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  April 2011 Newsletter  

From Ning

Spring break came and went so quickly.  School is back in full swing now. Students in high school are starting to prepare for the AP and SAT tests.  This is the first time I see my daughter studying seriously for a test. While testing is one way to judge a student’s knowledge and skills, it is not always so good at evaluating a student’s problem-solving methods, or the student’s ability to do things.   I begin to really appreciate
the project-based method of teaching and learning.  Can math be taught using a project-based system?

Did you know that students can earn points on our site?  Once they earn enough points, they can get fun prizes, selected through our website.  I want to congratulate two students from Tennessee who claimed prizes in the past month!  Check out the prizes we offer at Points and Prizes.

Problem of the Month

The price of gas keeps going up.  In California, most gas stations now charge over $4 even for the lowest octane gasoline.  Hybrid cars cost more, but are more energy efficient than most standard gasoline-only cars.  Hybrid cars are also better for the environment.  Are they better for your wallet as well?  Let’s figure out the break-even time for a hybrid car, and how much money you could save over the lifetime of a hybrid car.

To find out how to do this problem, click here.

Problem & Answer for March


Sally wants to do a home improvement project.  Her kitchen floor is in bad shape and she wants to retile the floor.  She needs to figure out how many tiles to buy.  Her kitchen measures 15’ by 20’.  She will use tiles that measure 13” by 13”.  The tile costs $3.50 per square feet.  How many tiles does she need to buy and how much will the tiles cost?


Step 1:  Figure out the kitchen area in square feet

The kitchen is 15’ by 20’.  The area of the kitchen is:

Kitchen area = 15’ x 20’ = 300 square feet

Step 2:  Figure out the area of one tile

The tiles measure 13” by 13”.  We need to convert this to feet.  1 foot = 12 inches.  So the area of one tile is:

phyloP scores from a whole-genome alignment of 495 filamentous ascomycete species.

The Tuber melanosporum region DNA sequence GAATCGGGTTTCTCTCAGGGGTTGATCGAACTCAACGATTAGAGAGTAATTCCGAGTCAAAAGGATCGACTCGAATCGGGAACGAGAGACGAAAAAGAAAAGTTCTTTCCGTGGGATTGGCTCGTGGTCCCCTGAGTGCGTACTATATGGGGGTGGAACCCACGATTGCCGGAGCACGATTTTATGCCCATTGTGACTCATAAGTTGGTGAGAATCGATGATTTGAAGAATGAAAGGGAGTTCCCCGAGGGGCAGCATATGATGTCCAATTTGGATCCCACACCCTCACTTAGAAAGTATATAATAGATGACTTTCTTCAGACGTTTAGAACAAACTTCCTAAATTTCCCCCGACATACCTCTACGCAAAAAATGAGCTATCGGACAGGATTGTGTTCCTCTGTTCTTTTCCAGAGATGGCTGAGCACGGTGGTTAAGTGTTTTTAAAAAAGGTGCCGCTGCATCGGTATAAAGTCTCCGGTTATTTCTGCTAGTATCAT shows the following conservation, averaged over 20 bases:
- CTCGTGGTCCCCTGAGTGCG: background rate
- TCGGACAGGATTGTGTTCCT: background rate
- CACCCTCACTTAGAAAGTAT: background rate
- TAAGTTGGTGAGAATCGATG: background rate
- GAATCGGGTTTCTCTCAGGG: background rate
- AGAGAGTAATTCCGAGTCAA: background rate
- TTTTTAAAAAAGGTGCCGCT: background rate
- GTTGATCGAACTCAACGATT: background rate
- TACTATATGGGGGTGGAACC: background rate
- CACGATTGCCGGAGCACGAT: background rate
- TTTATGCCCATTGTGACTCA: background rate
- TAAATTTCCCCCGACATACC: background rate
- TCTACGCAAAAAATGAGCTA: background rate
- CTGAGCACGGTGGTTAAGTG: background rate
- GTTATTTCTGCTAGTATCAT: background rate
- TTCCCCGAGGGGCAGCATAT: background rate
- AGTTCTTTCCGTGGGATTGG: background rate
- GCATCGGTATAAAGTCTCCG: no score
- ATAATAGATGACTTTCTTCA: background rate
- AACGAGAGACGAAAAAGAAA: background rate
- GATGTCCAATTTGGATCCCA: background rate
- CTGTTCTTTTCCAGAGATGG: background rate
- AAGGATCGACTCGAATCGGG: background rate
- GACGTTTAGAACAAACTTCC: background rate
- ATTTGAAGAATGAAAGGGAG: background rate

Area of one tile = 13” x 13” = (13/12)’ x (13/12)’ = 1.08’ x 1.08’ = 1.17 square feet

Step 3: Calculate how many tiles are needed to cover the kitchen area

Since the area of the kitchen is 300 square feet, and the area of one tile is 1.17 square feet,  it seems that we need (300/1.17) = 256 tiles to cover the entire kitchen area.

However, when you tile a room, the tiles usually do not line up exactly to edges of the room.  You will likely need to cut the tile to fit the width and length of the room.  As a result, you would need more tiles and it is important to take that into account.  Here for example the room is 15 feet wide, which means is it 15/1.08 = 13.9 tiles wide. It will take 14 tiles to cover it width-wise, and one tile will need to be cut. Its length is 20 feet, which means it takes 20/1.08=18.5 or in other words 19 tiles to cover in length-wise. Hence it will take 14x19 = 266 tiles when you calculate it this way, which is more correct.

Other corrections you can worry about include things like tile spacing. Smaller tiles are spaced by 1/8”, while larger ones are spaced ¼” or even ½”; this reduces slightly the amount of tile you need to cover the room.

Step 4:  Calculate the total cost

We know we need to buy 266 tiles.  Each tile costs $3.50 per square feet.  So the total cost is:

Total cost = Area of the tiles x $3.50 

               = 266 x 1.17 (square feet per tile) x $3.50 (per square feet)

               = $1,089

Let’s assume in addition there is a sales tax of 8%

Sales tax = $1089 x 8%  = $1089 x 0.08 = $87

Total cost including sales tax = $1,176

So to tile the kitchen, Sally needs to buy 266 tiles and it would cost her almost $1,200.00 just for the cost of the tile.

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